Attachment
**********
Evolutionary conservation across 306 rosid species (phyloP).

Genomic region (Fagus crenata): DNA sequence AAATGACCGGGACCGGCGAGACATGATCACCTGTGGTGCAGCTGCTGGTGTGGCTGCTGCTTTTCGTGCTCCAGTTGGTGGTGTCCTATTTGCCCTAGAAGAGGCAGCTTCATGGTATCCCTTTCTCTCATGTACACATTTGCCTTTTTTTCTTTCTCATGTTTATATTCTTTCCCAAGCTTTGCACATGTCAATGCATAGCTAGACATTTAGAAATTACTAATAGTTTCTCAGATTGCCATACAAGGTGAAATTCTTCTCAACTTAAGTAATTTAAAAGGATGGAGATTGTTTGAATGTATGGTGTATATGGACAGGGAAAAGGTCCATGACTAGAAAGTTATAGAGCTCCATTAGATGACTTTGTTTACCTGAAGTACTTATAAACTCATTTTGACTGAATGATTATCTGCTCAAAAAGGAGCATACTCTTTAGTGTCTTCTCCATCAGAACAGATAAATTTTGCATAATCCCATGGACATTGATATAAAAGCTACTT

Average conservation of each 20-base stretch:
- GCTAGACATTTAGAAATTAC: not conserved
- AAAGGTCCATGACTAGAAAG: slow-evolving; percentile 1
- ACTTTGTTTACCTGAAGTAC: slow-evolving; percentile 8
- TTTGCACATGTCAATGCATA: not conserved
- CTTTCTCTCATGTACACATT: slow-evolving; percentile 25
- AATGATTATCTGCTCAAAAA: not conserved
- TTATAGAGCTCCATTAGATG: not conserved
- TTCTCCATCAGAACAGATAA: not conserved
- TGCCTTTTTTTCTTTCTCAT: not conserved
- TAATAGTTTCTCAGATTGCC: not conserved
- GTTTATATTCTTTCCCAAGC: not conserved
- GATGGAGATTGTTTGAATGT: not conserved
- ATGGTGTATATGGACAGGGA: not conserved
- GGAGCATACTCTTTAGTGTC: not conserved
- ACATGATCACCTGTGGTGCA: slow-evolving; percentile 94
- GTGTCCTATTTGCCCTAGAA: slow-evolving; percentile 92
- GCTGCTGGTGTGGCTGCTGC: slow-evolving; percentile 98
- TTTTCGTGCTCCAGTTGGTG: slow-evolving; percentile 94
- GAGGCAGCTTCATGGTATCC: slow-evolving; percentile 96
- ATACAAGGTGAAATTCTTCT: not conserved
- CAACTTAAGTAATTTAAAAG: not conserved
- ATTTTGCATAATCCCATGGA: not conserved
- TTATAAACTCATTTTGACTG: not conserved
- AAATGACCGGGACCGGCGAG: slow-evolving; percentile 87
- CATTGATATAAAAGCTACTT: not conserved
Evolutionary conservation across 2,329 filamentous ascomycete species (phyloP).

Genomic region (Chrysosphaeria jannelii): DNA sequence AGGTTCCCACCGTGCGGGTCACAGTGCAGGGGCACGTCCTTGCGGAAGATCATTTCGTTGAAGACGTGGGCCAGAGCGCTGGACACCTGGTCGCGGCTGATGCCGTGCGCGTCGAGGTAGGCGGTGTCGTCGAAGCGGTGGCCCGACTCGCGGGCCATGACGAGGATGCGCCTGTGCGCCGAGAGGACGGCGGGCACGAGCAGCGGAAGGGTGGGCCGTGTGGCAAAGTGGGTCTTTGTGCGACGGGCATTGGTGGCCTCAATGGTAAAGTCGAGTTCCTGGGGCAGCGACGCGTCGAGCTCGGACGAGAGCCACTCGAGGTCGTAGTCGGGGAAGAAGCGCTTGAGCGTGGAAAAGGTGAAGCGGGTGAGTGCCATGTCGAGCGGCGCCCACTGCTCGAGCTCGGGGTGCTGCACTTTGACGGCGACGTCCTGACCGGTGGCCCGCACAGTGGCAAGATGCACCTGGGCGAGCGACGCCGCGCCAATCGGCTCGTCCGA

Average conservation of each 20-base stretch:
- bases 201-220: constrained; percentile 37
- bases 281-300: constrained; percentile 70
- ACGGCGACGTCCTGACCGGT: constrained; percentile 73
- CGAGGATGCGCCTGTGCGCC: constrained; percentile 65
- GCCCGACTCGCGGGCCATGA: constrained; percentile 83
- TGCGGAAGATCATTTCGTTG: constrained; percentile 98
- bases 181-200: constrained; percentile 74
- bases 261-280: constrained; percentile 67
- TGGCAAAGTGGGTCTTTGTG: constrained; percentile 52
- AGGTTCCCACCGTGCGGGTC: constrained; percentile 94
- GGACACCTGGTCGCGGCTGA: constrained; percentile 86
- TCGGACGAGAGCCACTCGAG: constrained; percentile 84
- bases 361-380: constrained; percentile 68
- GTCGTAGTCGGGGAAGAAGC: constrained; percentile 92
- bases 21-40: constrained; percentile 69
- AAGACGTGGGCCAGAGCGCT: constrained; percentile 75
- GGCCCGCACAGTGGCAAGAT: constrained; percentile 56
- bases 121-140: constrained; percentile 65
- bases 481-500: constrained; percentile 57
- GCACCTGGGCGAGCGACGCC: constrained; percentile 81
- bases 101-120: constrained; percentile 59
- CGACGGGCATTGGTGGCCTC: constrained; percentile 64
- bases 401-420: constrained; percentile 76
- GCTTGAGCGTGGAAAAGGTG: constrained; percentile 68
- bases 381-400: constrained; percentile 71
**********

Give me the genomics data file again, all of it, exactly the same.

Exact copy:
Evolutionary conservation across 306 rosid species (phyloP).

Genomic region (Fagus crenata): DNA sequence AAATGACCGGGACCGGCGAGACATGATCACCTGTGGTGCAGCTGCTGGTGTGGCTGCTGCTTTTCGTGCTCCAGTTGGTGGTGTCCTATTTGCCCTAGAAGAGGCAGCTTCATGGTATCCCTTTCTCTCATGTACACATTTGCCTTTTTTTCTTTCTCATGTTTATATTCTTTCCCAAGCTTTGCACATGTCAATGCATAGCTAGACATTTAGAAATTACTAATAGTTTCTCAGATTGCCATACAAGGTGAAATTCTTCTCAACTTAAGTAATTTAAAAGGATGGAGATTGTTTGAATGTATGGTGTATATGGACAGGGAAAAGGTCCATGACTAGAAAGTTATAGAGCTCCATTAGATGACTTTGTTTACCTGAAGTACTTATAAACTCATTTTGACTGAATGATTATCTGCTCAAAAAGGAGCATACTCTTTAGTGTCTTCTCCATCAGAACAGATAAATTTTGCATAATCCCATGGACATTGATATAAAAGCTACTT

Average conservation of each 20-base stretch:
- GCTAGACATTTAGAAATTAC: not conserved
- AAAGGTCCATGACTAGAAAG: slow-evolving; percentile 1
- ACTTTGTTTACCTGAAGTAC: slow-evolving; percentile 8
- TTTGCACATGTCAATGCATA: not conserved
- CTTTCTCTCATGTACACATT: slow-evolving; percentile 25
- AATGATTATCTGCTCAAAAA: not conserved
- TTATAGAGCTCCATTAGATG: not conserved
- TTCTCCATCAGAACAGATAA: not conserved
- TGCCTTTTTTTCTTTCTCAT: not conserved
- TAATAGTTTCTCAGATTGCC: not conserved
- GTTTATATTCTTTCCCAAGC: not conserved
- GATGGAGATTGTTTGAATGT: not conserved
- ATGGTGTATATGGACAGGGA: not conserved
- GGAGCATACTCTTTAGTGTC: not conserved
- ACATGATCACCTGTGGTGCA: slow-evolving; percentile 94
- GTGTCCTATTTGCCCTAGAA: slow-evolving; percentile 92
- GCTGCTGGTGTGGCTGCTGC: slow-evolving; percentile 98
- TTTTCGTGCTCCAGTTGGTG: slow-evolving; percentile 94
- GAGGCAGCTTCATGGTATCC: slow-evolving; percentile 96
- ATACAAGGTGAAATTCTTCT: not conserved
- CAACTTAAGTAATTTAAAAG: not conserved
- ATTTTGCATAATCCCATGGA: not conserved
- TTATAAACTCATTTTGACTG: not conserved
- AAATGACCGGGACCGGCGAG: slow-evolving; percentile 87
- CATTGATATAAAAGCTACTT: not conserved
Evolutionary conservation across 2,329 filamentous ascomycete species (phyloP).

Genomic region (Chrysosphaeria jannelii): DNA sequence AGGTTCCCACCGTGCGGGTCACAGTGCAGGGGCACGTCCTTGCGGAAGATCATTTCGTTGAAGACGTGGGCCAGAGCGCTGGACACCTGGTCGCGGCTGATGCCGTGCGCGTCGAGGTAGGCGGTGTCGTCGAAGCGGTGGCCCGACTCGCGGGCCATGACGAGGATGCGCCTGTGCGCCGAGAGGACGGCGGGCACGAGCAGCGGAAGGGTGGGCCGTGTGGCAAAGTGGGTCTTTGTGCGACGGGCATTGGTGGCCTCAATGGTAAAGTCGAGTTCCTGGGGCAGCGACGCGTCGAGCTCGGACGAGAGCCACTCGAGGTCGTAGTCGGGGAAGAAGCGCTTGAGCGTGGAAAAGGTGAAGCGGGTGAGTGCCATGTCGAGCGGCGCCCACTGCTCGAGCTCGGGGTGCTGCACTTTGACGGCGACGTCCTGACCGGTGGCCCGCACAGTGGCAAGATGCACCTGGGCGAGCGACGCCGCGCCAATCGGCTCGTCCGA

Average conservation of each 20-base stretch:
- bases 201-220: constrained; percentile 37
- bases 281-300: constrained; percentile 70
- ACGGCGACGTCCTGACCGGT: constrained; percentile 73
- CGAGGATGCGCCTGTGCGCC: constrained; percentile 65
- GCCCGACTCGCGGGCCATGA: constrained; percentile 83
- TGCGGAAGATCATTTCGTTG: constrained; percentile 98
- bases 181-200: constrained; percentile 74
- bases 261-280: constrained; percentile 67
- TGGCAAAGTGGGTCTTTGTG: constrained; percentile 52
- AGGTTCCCACCGTGCGGGTC: constrained; percentile 94
- GGACACCTGGTCGCGGCTGA: constrained; percentile 86
- TCGGACGAGAGCCACTCGAG: constrained; percentile 84
- bases 361-380: constrained; percentile 68
- GTCGTAGTCGGGGAAGAAGC: constrained; percentile 92
- bases 21-40: constrained; percentile 69
- AAGACGTGGGCCAGAGCGCT: constrained; percentile 75
- GGCCCGCACAGTGGCAAGAT: constrained; percentile 56
- bases 121-140: constrained; percentile 65
- bases 481-500: constrained; percentile 57
- GCACCTGGGCGAGCGACGCC: constrained; percentile 81
- bases 101-120: constrained; percentile 59
- CGACGGGCATTGGTGGCCTC: constrained; percentile 64
- bases 401-420: constrained; percentile 76
- GCTTGAGCGTGGAAAAGGTG: constrained; percentile 68
- bases 381-400: constrained; percentile 71